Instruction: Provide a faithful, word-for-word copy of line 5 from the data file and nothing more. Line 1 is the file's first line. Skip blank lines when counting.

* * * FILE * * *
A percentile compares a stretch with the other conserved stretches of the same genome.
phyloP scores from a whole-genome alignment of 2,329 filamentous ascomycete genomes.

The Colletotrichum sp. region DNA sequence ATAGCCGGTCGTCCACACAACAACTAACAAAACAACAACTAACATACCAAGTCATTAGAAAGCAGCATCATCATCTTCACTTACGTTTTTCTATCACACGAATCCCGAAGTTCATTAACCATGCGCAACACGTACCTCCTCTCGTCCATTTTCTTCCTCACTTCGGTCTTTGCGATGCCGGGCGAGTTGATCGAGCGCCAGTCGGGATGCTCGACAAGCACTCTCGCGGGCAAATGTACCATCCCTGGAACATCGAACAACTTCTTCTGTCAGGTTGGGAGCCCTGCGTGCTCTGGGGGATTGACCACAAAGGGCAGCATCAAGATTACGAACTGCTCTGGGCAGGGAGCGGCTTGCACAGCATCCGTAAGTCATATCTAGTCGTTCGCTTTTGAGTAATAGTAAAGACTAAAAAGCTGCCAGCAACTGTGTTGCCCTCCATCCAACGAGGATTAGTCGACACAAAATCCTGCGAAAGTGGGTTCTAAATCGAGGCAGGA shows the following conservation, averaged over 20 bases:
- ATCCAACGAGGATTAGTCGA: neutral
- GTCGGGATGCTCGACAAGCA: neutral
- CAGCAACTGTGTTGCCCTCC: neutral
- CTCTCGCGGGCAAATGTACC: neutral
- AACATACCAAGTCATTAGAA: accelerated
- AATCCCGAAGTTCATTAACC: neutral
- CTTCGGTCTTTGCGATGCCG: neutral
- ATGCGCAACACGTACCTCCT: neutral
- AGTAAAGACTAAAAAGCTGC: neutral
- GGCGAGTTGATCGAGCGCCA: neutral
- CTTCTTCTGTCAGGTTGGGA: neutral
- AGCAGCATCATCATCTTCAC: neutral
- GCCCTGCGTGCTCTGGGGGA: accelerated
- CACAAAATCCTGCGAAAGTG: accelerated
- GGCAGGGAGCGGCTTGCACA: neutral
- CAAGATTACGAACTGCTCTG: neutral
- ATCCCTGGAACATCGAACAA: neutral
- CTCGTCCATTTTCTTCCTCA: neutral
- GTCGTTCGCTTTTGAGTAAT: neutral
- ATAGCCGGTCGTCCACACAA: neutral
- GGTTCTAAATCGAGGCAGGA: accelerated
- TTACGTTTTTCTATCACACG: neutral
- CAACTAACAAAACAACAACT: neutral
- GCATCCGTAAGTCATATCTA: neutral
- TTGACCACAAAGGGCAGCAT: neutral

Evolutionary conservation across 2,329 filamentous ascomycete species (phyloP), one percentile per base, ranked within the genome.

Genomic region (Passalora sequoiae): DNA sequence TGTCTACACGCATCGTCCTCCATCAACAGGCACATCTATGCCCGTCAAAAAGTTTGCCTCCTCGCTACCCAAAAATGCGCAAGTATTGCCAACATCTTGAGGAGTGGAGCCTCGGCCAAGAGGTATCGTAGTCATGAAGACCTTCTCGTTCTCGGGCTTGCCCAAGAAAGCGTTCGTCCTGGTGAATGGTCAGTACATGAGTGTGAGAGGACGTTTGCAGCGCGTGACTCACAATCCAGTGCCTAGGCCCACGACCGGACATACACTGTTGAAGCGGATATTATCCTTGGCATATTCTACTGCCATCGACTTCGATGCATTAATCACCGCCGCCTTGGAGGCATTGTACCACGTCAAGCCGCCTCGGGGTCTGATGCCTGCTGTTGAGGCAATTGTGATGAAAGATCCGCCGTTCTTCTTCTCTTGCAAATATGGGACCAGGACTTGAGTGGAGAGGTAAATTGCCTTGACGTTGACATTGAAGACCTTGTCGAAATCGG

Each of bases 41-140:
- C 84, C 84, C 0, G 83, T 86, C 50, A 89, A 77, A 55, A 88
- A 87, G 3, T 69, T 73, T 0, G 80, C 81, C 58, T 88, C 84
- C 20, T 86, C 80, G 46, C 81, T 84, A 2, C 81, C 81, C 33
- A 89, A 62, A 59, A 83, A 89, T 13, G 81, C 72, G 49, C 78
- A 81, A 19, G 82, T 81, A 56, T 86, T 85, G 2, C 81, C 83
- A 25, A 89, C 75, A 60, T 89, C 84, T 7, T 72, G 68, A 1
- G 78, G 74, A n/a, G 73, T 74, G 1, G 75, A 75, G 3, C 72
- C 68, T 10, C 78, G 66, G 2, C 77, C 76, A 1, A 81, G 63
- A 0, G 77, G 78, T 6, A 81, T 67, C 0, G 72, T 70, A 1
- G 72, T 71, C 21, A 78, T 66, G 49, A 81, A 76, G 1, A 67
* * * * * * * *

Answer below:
- GTCGGGATGCTCGACAAGCA: neutral